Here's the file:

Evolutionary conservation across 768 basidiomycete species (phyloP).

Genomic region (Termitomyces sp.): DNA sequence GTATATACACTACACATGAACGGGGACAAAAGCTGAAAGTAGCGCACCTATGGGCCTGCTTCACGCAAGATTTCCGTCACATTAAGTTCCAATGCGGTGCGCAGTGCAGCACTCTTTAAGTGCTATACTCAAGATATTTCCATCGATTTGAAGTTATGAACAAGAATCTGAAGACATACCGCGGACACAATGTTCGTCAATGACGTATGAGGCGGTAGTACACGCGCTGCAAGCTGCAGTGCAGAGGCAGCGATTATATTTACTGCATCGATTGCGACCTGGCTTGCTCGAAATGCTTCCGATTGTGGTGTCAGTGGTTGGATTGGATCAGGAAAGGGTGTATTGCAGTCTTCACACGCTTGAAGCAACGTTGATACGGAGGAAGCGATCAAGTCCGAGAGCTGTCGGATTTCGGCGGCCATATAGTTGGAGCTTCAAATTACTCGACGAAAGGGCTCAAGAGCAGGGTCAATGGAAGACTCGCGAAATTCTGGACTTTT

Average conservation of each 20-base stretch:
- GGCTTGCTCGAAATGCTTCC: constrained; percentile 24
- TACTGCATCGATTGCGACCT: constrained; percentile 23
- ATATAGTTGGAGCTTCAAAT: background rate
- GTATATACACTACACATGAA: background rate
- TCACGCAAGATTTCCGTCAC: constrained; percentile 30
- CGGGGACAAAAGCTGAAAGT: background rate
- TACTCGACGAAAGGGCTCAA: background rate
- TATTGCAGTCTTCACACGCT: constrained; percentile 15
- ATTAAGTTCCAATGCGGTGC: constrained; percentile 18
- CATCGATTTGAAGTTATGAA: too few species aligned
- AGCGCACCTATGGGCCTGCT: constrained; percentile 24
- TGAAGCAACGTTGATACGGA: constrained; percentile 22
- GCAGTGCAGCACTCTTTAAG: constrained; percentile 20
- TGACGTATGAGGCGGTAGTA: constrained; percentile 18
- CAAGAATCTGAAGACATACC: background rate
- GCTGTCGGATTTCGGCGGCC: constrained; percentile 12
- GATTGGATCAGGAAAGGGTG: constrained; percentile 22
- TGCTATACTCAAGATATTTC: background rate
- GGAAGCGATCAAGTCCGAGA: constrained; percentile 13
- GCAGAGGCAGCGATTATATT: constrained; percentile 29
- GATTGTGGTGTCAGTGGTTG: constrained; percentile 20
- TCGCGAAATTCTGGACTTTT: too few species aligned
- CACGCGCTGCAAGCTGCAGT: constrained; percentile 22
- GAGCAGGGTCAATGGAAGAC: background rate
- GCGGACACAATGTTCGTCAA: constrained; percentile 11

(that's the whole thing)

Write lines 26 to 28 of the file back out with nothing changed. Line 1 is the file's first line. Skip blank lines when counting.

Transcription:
- CACGCGCTGCAAGCTGCAGT: constrained; percentile 22
- GAGCAGGGTCAATGGAAGAC: background rate
- GCGGACACAATGTTCGTCAA: constrained; percentile 11